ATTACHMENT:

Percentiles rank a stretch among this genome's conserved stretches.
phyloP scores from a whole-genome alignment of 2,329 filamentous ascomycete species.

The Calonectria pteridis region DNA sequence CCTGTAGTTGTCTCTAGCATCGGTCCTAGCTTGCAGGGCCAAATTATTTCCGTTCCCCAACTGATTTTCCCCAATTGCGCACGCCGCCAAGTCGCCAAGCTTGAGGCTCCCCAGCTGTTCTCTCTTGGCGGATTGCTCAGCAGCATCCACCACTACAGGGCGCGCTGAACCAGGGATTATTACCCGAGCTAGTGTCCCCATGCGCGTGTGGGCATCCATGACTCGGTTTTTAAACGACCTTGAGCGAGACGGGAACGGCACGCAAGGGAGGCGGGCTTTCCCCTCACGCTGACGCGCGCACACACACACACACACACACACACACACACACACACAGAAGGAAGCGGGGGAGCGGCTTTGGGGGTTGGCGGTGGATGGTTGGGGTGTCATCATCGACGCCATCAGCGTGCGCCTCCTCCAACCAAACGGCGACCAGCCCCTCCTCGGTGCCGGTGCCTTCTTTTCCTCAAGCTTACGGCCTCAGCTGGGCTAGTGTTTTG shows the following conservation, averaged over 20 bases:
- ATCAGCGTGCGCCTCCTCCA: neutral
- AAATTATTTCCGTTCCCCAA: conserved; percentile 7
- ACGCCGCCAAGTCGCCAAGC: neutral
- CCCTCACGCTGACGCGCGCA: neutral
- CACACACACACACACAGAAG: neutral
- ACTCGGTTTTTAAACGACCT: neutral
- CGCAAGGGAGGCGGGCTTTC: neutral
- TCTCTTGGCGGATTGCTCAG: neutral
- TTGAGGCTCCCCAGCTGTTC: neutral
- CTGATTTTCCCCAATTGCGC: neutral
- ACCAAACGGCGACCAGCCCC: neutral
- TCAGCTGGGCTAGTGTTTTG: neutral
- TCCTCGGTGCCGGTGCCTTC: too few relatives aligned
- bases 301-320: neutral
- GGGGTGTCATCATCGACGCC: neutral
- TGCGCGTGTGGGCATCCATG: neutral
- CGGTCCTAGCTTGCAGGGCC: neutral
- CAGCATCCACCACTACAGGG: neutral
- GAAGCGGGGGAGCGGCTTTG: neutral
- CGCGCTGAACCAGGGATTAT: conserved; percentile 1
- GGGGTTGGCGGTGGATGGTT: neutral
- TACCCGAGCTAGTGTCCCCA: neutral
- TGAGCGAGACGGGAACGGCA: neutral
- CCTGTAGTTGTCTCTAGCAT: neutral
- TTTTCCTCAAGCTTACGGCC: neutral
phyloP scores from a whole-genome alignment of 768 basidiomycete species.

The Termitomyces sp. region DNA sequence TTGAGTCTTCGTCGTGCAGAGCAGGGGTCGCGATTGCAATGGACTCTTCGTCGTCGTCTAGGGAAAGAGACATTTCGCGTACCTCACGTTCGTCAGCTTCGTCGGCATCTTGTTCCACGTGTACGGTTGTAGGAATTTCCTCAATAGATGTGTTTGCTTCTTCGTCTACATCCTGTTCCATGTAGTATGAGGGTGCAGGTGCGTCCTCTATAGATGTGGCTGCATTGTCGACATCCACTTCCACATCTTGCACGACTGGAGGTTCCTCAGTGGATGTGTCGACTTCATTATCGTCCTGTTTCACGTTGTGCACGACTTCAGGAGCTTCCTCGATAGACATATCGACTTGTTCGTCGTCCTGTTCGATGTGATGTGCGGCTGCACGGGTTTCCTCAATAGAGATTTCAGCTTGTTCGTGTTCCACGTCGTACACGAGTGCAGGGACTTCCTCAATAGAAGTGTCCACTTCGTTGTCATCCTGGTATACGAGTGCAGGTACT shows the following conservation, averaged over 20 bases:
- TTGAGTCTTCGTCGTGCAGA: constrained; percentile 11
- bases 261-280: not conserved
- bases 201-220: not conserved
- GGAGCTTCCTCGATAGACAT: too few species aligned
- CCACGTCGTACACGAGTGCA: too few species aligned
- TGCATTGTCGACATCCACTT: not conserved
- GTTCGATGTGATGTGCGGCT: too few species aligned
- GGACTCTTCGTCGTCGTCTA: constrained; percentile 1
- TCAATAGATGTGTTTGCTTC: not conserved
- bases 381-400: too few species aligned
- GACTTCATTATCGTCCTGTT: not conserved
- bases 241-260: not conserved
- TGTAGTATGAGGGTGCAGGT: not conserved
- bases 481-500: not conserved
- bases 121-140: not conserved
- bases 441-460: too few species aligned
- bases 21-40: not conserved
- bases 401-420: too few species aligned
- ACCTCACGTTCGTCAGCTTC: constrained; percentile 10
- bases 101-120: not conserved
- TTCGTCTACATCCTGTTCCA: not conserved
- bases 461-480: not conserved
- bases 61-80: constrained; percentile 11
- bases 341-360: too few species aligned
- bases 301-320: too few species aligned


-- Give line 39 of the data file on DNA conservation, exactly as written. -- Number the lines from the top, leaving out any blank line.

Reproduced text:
- TCAATAGATGTGTTTGCTTC: not conserved